I could single out a rather large list of other old, inaccessible and unusual materials, but I think the reader is already convinced of the richness of the Hokkaido Slavic holdings. Let me, instead, attempt a generalization. The acquisition of private libraries from North America (and elsewhere) is a wise move on the part of Hokkaido University. Unfortunately, the libraries are too expensive to catalogue in America, especially now with the decline in interest in Slavic studies there. These priceless libraries, together with the strong acquisition of contemporary materials, will make Sapporo a major center for Slavic research in a large number of disciplines in the very near future. In that way, Sapporo will become a sort of "geographic mirror image"(flanking the Russian land mass to the east) of the Slavic collection of Helsinki University Library in Finland. The latter owes its uniqueness, unlike Sapporo, to the fact that when Finland was a part of the Czarist Empire (1809-1917), a copy of every book published in Russia had to be deposited in Finland, including books in non-Slavic languages such as Hebrew and Yiddish. As a result, Finland has a better collection of materials from this period and source than most libraries in Israel itself! Hokkaido University is fast becoming one of the few major Slavic libraries in the world not located in Europe or North America.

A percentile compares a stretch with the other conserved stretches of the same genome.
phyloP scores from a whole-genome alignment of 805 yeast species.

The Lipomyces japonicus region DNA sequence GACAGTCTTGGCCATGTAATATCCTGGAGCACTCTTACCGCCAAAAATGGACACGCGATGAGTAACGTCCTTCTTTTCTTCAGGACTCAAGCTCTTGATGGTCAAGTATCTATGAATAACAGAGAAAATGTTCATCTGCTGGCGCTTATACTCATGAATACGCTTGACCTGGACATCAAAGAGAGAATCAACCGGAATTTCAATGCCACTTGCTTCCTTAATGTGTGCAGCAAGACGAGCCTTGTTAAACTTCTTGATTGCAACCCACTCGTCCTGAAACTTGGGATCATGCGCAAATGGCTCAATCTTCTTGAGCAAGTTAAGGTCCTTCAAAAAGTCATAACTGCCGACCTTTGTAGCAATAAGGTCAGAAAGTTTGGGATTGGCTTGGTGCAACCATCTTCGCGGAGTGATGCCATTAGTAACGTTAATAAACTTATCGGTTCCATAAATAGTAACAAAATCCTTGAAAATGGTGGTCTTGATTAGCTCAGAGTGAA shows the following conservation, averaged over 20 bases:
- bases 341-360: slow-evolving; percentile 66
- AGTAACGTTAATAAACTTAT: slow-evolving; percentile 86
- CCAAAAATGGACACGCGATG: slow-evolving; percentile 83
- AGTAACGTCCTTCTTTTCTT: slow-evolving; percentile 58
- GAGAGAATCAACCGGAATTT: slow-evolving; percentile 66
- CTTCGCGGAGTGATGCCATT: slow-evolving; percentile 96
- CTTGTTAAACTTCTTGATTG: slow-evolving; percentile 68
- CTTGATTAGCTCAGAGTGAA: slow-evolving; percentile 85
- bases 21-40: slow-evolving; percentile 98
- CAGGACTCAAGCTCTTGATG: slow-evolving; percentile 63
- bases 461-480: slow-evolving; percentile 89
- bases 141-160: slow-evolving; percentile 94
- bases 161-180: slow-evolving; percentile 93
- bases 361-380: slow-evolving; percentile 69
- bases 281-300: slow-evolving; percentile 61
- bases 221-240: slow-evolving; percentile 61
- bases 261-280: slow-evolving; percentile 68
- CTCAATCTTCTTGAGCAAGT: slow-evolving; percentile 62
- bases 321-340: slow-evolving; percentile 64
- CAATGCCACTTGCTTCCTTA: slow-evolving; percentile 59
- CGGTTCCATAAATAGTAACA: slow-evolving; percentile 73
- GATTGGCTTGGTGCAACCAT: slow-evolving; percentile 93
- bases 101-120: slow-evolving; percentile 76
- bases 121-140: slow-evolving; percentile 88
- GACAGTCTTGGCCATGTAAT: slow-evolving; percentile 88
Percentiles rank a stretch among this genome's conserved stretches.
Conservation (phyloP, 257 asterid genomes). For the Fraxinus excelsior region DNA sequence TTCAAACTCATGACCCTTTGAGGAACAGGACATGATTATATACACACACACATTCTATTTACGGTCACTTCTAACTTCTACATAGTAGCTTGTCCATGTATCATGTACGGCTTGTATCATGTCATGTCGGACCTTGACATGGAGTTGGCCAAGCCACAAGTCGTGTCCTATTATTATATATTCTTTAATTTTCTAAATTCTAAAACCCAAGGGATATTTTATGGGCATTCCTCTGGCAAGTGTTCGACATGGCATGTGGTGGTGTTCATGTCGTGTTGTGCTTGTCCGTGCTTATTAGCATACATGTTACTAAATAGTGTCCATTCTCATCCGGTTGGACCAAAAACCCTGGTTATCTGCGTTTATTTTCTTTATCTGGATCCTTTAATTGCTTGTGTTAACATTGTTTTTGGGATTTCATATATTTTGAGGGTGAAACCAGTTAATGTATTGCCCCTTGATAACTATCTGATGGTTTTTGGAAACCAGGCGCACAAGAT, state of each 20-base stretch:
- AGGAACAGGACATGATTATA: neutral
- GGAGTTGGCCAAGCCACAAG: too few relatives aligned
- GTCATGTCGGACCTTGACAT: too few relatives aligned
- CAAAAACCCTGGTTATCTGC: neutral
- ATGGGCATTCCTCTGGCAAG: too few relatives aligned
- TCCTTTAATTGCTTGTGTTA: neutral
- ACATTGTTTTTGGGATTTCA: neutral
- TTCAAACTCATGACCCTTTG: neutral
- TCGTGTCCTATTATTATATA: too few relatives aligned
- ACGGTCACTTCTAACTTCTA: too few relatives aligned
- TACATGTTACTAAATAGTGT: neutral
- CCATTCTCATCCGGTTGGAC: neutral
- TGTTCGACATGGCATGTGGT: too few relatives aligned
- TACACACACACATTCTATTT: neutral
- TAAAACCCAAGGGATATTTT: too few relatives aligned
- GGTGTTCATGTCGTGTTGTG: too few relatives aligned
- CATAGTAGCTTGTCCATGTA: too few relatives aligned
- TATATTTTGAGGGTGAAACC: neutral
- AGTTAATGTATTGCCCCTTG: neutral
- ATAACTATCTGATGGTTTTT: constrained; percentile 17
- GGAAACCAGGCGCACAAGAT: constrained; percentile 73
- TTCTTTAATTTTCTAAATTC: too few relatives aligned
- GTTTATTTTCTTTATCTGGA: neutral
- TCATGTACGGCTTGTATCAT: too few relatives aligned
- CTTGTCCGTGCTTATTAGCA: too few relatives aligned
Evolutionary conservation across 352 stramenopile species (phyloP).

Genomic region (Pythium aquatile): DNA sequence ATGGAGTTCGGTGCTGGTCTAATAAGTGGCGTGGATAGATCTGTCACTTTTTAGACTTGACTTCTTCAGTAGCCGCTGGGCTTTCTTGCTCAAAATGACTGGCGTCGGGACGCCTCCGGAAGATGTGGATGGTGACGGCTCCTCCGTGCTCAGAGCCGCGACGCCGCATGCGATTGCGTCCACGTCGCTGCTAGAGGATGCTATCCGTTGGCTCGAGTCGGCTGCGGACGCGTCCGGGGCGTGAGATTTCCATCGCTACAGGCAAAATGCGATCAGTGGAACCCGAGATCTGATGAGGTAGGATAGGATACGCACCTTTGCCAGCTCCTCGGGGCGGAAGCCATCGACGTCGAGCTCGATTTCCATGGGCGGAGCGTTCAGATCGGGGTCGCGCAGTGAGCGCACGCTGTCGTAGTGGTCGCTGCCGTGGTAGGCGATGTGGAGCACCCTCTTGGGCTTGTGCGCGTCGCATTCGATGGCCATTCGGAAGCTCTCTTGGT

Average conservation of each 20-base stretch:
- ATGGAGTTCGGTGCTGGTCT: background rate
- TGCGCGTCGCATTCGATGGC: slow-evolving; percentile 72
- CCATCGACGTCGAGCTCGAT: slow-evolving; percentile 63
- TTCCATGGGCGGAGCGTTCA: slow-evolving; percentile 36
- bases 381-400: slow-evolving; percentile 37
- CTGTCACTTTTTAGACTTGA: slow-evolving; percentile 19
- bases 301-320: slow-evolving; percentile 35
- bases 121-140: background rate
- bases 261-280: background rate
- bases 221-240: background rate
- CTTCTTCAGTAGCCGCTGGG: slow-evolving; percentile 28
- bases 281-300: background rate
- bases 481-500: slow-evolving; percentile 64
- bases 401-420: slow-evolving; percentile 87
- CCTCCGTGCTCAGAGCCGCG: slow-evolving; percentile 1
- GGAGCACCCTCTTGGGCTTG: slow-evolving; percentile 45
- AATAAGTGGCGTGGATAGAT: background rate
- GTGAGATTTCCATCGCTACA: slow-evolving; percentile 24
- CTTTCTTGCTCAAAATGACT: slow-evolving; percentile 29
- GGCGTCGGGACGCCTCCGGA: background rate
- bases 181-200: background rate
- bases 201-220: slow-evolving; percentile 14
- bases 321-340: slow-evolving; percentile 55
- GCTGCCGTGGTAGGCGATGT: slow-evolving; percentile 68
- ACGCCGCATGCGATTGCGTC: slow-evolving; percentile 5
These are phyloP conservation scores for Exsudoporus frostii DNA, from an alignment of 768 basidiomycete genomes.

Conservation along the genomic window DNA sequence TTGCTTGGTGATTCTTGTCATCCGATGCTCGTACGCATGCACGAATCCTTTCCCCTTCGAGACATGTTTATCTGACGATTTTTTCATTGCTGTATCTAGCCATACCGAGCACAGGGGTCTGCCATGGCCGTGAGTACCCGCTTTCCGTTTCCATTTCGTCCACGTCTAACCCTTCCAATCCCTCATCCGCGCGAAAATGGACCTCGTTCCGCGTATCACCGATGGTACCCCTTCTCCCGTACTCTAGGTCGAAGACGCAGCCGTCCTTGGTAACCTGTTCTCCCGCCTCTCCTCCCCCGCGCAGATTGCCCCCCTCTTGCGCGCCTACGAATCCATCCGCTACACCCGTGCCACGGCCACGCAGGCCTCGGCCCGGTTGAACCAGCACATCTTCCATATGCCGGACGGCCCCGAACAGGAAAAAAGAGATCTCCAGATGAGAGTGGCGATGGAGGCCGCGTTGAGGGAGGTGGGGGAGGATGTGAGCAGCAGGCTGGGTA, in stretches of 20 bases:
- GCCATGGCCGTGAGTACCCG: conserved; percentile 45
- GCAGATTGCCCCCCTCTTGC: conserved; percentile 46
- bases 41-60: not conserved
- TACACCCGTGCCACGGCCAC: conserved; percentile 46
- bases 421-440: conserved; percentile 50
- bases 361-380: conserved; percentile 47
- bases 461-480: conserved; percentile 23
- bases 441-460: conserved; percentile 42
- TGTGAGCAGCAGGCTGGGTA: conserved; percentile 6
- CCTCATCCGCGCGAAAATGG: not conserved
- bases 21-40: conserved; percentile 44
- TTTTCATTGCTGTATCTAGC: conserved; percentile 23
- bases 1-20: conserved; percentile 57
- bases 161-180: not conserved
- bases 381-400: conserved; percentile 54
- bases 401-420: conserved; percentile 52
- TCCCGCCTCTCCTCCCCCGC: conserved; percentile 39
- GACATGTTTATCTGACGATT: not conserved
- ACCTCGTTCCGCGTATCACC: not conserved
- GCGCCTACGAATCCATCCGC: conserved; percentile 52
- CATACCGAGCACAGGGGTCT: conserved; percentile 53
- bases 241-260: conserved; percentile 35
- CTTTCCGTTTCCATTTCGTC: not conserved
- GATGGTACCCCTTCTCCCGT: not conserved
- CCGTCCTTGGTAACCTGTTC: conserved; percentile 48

I want to conclude by expressing my gratitude to the librarians of the Slavic Research Center for their efficiency and helpfulness during my stay and to express the hope of returning in the near future when the whole of the priceless Shevelov collection in Slavic linguistics has been finally received and catalogued.